Short Grass Ranches in the Medicine Hat area found he could graze cattle from late October to early spring on his winter wheat and still have the winter wheat produce a crop the following season.
This study determined the possibility of obtaining supplemental grazed forage from cereal crops including fall rye, winter triticale, winter wheat and their blends. The experimental trials compared grazing in fall with control plots that were not grazed.
The effect of grazing on silage biomass, quality, and grain yield was determined at the end of the season.
Full breakdown of project objectives
Trial 1: Winter Cereal Grazing (crop type, cultivar, and seed treatment)
|Evaluate the effect on biomass (silage) and yield production with fall grazing of cattle on winter wheat, fall rye, winter triticale and blends of each|
|Evaluate the differences in crop type and varietal suitability to this practice|
|Quantify potential differences in winter survival with the application of a seed treatment|
|Complete an economic analysis of silage value following grazing and non-grazed treatments and the potential to carry the crop through to yield|
Trial 2: Winter Wheat Seeding Date
|Determine the effect of different seeding dates on winter wheat varieties Moats & Ptarmigan|
|Determine the potential differences between Ptarmigan & Moats|
|Quantify potential differences in winter survival with the application of a seed treatment and without|
Full breakdown of project methods
Trial 1 - winter cereal grazing (crop type, cultivar, and seed treatment)
The study showed that cultivar selection had significant effect on fall and spring plant density. Also, grazing significantly lowered spring survival compared to non-grazed plots (p <0.001). The same results are seen for winter survival except for the year 2017.
However, winter cereals demonstrated that they could withstand the removal of the above ground biomass and continue to grow after grazing. Between grazed cereals, fall rye (Hazlet 78%, Prima 88&) and winter triticale (Luoma 88%, Fridge 89%) have higher survival rates compared to winter wheat (Moats 69%, Ptatmigan 75%). In general, the study demonstrated that grazing significantly impacted survival in different crops and cultivars, but not by treatment of CMVC and check.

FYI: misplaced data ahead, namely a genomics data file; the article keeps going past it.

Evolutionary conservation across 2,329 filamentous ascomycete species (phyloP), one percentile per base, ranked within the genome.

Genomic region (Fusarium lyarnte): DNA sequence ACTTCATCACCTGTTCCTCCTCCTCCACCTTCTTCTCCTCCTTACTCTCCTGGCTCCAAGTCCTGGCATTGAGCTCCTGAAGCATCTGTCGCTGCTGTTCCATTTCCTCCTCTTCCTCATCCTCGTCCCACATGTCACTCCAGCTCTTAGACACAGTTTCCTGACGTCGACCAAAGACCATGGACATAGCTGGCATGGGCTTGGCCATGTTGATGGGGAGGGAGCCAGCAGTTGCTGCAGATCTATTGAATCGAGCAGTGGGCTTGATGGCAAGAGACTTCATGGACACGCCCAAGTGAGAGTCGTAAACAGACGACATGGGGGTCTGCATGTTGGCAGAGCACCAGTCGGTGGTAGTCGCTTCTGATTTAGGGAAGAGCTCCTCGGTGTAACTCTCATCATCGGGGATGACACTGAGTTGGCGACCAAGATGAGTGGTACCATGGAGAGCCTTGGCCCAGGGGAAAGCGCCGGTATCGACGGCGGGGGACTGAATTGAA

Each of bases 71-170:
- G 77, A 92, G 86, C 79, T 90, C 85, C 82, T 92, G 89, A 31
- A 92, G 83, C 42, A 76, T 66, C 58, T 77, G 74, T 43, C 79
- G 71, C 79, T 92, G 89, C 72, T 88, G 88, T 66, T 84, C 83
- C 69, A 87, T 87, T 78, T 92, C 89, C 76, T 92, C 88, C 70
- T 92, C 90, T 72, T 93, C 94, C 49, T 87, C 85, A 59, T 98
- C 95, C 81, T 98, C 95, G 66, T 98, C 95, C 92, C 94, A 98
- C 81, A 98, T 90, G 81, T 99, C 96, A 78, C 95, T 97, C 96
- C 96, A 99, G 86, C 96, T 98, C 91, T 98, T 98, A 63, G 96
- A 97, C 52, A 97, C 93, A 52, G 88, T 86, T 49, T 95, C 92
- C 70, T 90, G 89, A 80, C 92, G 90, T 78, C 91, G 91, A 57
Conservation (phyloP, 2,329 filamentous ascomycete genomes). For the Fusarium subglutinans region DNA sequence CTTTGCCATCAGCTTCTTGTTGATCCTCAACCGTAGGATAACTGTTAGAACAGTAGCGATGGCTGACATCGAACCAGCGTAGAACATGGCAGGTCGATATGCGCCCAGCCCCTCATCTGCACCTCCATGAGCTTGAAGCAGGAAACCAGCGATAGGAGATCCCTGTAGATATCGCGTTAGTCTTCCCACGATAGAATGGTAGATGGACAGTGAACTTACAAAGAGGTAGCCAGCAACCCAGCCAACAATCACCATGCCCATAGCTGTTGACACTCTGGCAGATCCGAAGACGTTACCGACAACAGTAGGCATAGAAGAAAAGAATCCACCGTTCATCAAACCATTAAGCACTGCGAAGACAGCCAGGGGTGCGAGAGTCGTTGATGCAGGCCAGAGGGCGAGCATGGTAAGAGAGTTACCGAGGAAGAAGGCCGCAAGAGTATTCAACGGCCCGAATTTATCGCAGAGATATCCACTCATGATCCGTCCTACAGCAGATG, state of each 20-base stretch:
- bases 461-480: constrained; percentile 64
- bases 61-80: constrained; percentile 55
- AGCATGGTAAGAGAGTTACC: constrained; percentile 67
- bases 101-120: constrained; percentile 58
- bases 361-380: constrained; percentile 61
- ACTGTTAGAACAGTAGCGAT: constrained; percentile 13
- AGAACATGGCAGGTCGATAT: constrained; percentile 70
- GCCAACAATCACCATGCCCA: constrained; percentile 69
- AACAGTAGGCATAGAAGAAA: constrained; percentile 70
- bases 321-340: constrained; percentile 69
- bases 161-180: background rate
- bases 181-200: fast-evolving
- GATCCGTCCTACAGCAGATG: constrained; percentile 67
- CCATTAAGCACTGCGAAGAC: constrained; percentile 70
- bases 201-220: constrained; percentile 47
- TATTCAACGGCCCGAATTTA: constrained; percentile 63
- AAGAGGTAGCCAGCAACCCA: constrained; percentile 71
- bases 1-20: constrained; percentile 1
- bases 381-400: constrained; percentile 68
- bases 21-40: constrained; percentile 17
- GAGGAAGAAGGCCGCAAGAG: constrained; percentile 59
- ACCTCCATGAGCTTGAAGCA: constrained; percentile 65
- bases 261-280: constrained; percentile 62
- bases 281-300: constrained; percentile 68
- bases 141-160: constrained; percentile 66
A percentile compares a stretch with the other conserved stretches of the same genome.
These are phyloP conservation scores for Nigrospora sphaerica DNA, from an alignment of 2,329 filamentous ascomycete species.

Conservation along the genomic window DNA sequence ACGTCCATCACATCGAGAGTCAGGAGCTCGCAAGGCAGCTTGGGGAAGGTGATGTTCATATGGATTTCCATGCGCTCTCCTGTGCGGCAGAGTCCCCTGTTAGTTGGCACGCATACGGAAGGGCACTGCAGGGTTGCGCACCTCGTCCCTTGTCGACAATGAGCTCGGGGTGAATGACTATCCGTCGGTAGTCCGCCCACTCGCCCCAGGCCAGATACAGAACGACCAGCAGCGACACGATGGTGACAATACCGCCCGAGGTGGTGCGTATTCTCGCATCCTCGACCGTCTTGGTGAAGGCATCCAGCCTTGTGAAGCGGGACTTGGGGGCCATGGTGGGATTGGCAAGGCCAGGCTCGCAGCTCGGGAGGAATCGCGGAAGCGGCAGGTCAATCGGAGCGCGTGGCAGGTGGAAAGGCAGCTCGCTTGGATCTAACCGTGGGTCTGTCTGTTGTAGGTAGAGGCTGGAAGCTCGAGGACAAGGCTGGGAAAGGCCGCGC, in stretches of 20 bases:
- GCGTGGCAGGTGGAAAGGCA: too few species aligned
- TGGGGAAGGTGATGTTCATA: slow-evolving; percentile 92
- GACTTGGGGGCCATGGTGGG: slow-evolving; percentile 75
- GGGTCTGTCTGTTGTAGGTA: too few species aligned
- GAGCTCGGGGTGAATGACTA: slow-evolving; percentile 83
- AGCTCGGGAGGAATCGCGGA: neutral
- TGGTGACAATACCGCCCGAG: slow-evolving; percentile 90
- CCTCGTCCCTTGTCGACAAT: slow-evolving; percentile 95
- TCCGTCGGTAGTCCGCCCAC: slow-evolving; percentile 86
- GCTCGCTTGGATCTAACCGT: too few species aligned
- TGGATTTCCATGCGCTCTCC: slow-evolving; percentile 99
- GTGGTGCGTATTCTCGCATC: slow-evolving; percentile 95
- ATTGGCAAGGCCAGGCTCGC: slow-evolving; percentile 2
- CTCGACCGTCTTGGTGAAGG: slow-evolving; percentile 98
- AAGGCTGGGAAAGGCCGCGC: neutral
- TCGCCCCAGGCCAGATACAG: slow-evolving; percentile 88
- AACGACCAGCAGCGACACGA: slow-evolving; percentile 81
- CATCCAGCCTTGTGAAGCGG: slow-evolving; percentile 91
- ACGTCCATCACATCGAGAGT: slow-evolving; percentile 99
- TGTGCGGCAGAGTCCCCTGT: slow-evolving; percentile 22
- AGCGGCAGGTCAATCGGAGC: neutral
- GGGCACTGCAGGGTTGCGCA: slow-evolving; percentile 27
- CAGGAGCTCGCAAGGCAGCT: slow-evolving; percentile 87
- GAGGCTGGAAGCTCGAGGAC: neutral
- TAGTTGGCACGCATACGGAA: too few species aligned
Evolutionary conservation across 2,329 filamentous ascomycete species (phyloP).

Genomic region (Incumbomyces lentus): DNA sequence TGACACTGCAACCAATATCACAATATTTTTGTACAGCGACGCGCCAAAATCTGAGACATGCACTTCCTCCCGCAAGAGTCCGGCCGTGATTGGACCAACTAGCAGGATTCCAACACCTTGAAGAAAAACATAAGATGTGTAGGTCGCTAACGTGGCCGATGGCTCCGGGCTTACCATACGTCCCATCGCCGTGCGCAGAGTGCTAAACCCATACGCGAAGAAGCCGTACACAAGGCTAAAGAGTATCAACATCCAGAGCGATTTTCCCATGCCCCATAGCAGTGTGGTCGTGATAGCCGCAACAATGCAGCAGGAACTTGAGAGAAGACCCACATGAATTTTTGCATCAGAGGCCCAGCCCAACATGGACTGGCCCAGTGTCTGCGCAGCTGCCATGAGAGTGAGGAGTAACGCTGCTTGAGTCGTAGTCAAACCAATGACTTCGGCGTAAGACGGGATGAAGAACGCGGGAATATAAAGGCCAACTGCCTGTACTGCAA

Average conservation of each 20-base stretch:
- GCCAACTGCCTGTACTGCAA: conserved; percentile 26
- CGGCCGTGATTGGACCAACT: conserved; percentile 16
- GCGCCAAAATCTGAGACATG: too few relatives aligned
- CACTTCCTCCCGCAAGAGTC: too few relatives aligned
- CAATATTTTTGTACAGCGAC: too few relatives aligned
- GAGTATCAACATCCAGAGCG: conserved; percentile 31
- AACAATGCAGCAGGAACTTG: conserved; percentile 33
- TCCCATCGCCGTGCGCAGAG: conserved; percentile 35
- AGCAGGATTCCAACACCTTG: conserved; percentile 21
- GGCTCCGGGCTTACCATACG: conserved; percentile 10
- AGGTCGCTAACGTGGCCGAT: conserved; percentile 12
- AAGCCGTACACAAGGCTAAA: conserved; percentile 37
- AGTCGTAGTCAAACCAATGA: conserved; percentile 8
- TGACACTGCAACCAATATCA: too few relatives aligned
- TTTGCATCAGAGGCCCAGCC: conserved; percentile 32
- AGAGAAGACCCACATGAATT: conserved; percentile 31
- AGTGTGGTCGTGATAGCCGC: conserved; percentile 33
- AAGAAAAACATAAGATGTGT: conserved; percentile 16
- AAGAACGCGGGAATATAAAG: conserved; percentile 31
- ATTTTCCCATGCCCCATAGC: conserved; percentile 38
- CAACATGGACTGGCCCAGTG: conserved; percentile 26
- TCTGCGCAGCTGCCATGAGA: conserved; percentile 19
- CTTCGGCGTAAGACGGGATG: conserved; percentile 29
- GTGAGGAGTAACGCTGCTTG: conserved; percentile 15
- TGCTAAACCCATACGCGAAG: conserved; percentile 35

Contrary to survival, fall biomass did not show significant differences among the cultivars. Statistically, Fridge winter tritcale (11.45 T/ha) had the highest total biomass and Prima fall rye (9.02 T/ha) had the lowest. Fall biomass had significantly richer nutrients for feed value over silage. Also, grazing increased yield in all years. The highest averaged yield belongs to grazed Luoma triticale (91 bu/ha) and the lowest is an ungrazed blend of Ptarmigan winter wheat with Prima fall rye (66 bu/ha).
Trial 2 - Winter Wheat Seeding Date
Early seeding from early to mid-August increases the fall biomass but decreases winter survival and yield. The optimal seeding period for Moats and Ptarmigan winter wheat is the first two weeks of September. Silage biomass (around 8 T/ha) of winter wheat in different seeding dates showed higher values vs fall biomass (around 2 T/ha). The grazed plots showed an increased yield in both wheat cultivars. Moats had an 11 bu/ac higher yield on average than Ptarmigan in the ungrazed plots.
- We observed a good potential to fall graze winter cereals with a high feed quality
- Grazing proved to increase yield, but compromised winter and spring survival and must be managed accordingly
- Prima fall rye and Luoma winter triticale showed the highest surivial
- Hazlet fall rye and a blend of Fridge triticale and Ptarmigan winter wheat had the highest fall biomass
- Fridge winter triticale had the highest total biomass and Prima rye the lowest
- Winter surival is significantly impacted by crops, cultivars and grazing, but not by seed treatment of CMVC
- The highest average yield was grazed Luoma triticale and the lowest is the ungrazed blend of Ptarmigan winter wheat and Prima fall rye
- Optimal seeding period for Moats and Ptarmigan is the first 2 weeks of September
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